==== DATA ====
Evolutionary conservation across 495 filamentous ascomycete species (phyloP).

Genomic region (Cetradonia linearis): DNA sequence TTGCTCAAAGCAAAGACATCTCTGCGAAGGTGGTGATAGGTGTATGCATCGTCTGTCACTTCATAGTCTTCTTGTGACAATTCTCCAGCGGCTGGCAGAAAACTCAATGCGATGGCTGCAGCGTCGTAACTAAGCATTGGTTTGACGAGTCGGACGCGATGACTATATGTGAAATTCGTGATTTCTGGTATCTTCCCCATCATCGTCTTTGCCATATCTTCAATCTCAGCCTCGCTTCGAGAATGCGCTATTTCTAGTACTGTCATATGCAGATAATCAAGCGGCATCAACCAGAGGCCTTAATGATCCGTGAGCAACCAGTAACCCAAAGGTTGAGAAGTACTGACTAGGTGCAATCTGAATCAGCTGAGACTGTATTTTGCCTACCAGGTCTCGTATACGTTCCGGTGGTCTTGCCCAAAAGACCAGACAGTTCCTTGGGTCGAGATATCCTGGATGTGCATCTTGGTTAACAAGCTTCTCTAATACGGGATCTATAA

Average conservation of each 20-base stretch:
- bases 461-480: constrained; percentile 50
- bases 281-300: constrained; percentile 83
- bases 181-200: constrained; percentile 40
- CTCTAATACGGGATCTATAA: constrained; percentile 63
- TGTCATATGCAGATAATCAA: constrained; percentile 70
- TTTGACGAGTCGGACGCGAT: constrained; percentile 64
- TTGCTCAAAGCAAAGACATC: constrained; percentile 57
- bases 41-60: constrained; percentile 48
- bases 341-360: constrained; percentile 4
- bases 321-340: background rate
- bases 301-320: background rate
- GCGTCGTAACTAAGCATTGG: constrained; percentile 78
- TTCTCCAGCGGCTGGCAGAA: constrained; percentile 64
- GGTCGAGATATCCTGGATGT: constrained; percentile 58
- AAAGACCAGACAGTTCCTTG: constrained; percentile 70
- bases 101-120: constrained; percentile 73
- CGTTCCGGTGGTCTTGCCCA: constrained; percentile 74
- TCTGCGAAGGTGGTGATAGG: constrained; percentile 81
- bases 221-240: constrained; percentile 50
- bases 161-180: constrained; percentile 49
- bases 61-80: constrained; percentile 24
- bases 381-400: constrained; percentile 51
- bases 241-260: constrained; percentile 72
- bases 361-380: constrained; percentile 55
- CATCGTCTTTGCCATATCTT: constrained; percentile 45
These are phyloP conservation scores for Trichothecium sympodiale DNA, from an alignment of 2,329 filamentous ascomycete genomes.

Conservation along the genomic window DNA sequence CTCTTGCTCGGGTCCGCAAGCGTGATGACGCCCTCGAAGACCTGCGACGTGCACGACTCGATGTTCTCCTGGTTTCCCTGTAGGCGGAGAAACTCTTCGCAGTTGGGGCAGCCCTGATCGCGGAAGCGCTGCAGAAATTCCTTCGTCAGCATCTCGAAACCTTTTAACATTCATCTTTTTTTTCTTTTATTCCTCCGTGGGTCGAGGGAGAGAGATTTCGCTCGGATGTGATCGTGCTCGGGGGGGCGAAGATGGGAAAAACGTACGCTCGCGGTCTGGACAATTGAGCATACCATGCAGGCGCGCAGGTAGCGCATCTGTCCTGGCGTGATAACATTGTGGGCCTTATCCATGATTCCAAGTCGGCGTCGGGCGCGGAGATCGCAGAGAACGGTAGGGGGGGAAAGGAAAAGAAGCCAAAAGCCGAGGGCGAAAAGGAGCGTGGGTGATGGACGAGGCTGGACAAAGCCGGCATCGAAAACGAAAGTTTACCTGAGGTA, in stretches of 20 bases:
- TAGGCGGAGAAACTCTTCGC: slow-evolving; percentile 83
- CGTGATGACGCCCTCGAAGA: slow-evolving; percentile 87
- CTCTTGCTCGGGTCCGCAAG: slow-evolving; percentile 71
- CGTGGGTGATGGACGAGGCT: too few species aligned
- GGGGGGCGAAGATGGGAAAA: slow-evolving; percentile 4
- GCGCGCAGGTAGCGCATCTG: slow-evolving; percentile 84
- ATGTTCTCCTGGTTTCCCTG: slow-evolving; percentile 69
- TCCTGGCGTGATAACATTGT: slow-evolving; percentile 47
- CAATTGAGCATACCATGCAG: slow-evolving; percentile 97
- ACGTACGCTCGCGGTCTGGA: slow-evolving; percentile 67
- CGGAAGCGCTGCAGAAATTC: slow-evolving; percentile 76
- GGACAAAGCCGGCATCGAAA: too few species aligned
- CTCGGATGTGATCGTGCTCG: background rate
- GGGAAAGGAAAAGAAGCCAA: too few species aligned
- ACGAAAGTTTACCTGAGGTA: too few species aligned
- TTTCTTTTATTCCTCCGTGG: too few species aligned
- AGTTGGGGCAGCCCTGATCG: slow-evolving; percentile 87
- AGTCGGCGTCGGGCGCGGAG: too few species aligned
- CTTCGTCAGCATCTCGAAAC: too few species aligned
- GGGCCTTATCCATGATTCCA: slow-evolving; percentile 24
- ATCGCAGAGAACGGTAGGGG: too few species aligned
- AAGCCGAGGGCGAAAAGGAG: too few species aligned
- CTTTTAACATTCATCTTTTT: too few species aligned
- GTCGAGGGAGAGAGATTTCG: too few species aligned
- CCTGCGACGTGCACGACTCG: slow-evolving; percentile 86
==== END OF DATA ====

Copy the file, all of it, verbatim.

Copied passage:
Evolutionary conservation across 495 filamentous ascomycete species (phyloP).

Genomic region (Cetradonia linearis): DNA sequence TTGCTCAAAGCAAAGACATCTCTGCGAAGGTGGTGATAGGTGTATGCATCGTCTGTCACTTCATAGTCTTCTTGTGACAATTCTCCAGCGGCTGGCAGAAAACTCAATGCGATGGCTGCAGCGTCGTAACTAAGCATTGGTTTGACGAGTCGGACGCGATGACTATATGTGAAATTCGTGATTTCTGGTATCTTCCCCATCATCGTCTTTGCCATATCTTCAATCTCAGCCTCGCTTCGAGAATGCGCTATTTCTAGTACTGTCATATGCAGATAATCAAGCGGCATCAACCAGAGGCCTTAATGATCCGTGAGCAACCAGTAACCCAAAGGTTGAGAAGTACTGACTAGGTGCAATCTGAATCAGCTGAGACTGTATTTTGCCTACCAGGTCTCGTATACGTTCCGGTGGTCTTGCCCAAAAGACCAGACAGTTCCTTGGGTCGAGATATCCTGGATGTGCATCTTGGTTAACAAGCTTCTCTAATACGGGATCTATAA

Average conservation of each 20-base stretch:
- bases 461-480: constrained; percentile 50
- bases 281-300: constrained; percentile 83
- bases 181-200: constrained; percentile 40
- CTCTAATACGGGATCTATAA: constrained; percentile 63
- TGTCATATGCAGATAATCAA: constrained; percentile 70
- TTTGACGAGTCGGACGCGAT: constrained; percentile 64
- TTGCTCAAAGCAAAGACATC: constrained; percentile 57
- bases 41-60: constrained; percentile 48
- bases 341-360: constrained; percentile 4
- bases 321-340: background rate
- bases 301-320: background rate
- GCGTCGTAACTAAGCATTGG: constrained; percentile 78
- TTCTCCAGCGGCTGGCAGAA: constrained; percentile 64
- GGTCGAGATATCCTGGATGT: constrained; percentile 58
- AAAGACCAGACAGTTCCTTG: constrained; percentile 70
- bases 101-120: constrained; percentile 73
- CGTTCCGGTGGTCTTGCCCA: constrained; percentile 74
- TCTGCGAAGGTGGTGATAGG: constrained; percentile 81
- bases 221-240: constrained; percentile 50
- bases 161-180: constrained; percentile 49
- bases 61-80: constrained; percentile 24
- bases 381-400: constrained; percentile 51
- bases 241-260: constrained; percentile 72
- bases 361-380: constrained; percentile 55
- CATCGTCTTTGCCATATCTT: constrained; percentile 45
These are phyloP conservation scores for Trichothecium sympodiale DNA, from an alignment of 2,329 filamentous ascomycete genomes.

Conservation along the genomic window DNA sequence CTCTTGCTCGGGTCCGCAAGCGTGATGACGCCCTCGAAGACCTGCGACGTGCACGACTCGATGTTCTCCTGGTTTCCCTGTAGGCGGAGAAACTCTTCGCAGTTGGGGCAGCCCTGATCGCGGAAGCGCTGCAGAAATTCCTTCGTCAGCATCTCGAAACCTTTTAACATTCATCTTTTTTTTCTTTTATTCCTCCGTGGGTCGAGGGAGAGAGATTTCGCTCGGATGTGATCGTGCTCGGGGGGGCGAAGATGGGAAAAACGTACGCTCGCGGTCTGGACAATTGAGCATACCATGCAGGCGCGCAGGTAGCGCATCTGTCCTGGCGTGATAACATTGTGGGCCTTATCCATGATTCCAAGTCGGCGTCGGGCGCGGAGATCGCAGAGAACGGTAGGGGGGGAAAGGAAAAGAAGCCAAAAGCCGAGGGCGAAAAGGAGCGTGGGTGATGGACGAGGCTGGACAAAGCCGGCATCGAAAACGAAAGTTTACCTGAGGTA, in stretches of 20 bases:
- TAGGCGGAGAAACTCTTCGC: slow-evolving; percentile 83
- CGTGATGACGCCCTCGAAGA: slow-evolving; percentile 87
- CTCTTGCTCGGGTCCGCAAG: slow-evolving; percentile 71
- CGTGGGTGATGGACGAGGCT: too few species aligned
- GGGGGGCGAAGATGGGAAAA: slow-evolving; percentile 4
- GCGCGCAGGTAGCGCATCTG: slow-evolving; percentile 84
- ATGTTCTCCTGGTTTCCCTG: slow-evolving; percentile 69
- TCCTGGCGTGATAACATTGT: slow-evolving; percentile 47
- CAATTGAGCATACCATGCAG: slow-evolving; percentile 97
- ACGTACGCTCGCGGTCTGGA: slow-evolving; percentile 67
- CGGAAGCGCTGCAGAAATTC: slow-evolving; percentile 76
- GGACAAAGCCGGCATCGAAA: too few species aligned
- CTCGGATGTGATCGTGCTCG: background rate
- GGGAAAGGAAAAGAAGCCAA: too few species aligned
- ACGAAAGTTTACCTGAGGTA: too few species aligned
- TTTCTTTTATTCCTCCGTGG: too few species aligned
- AGTTGGGGCAGCCCTGATCG: slow-evolving; percentile 87
- AGTCGGCGTCGGGCGCGGAG: too few species aligned
- CTTCGTCAGCATCTCGAAAC: too few species aligned
- GGGCCTTATCCATGATTCCA: slow-evolving; percentile 24
- ATCGCAGAGAACGGTAGGGG: too few species aligned
- AAGCCGAGGGCGAAAAGGAG: too few species aligned
- CTTTTAACATTCATCTTTTT: too few species aligned
- GTCGAGGGAGAGAGATTTCG: too few species aligned
- CCTGCGACGTGCACGACTCG: slow-evolving; percentile 86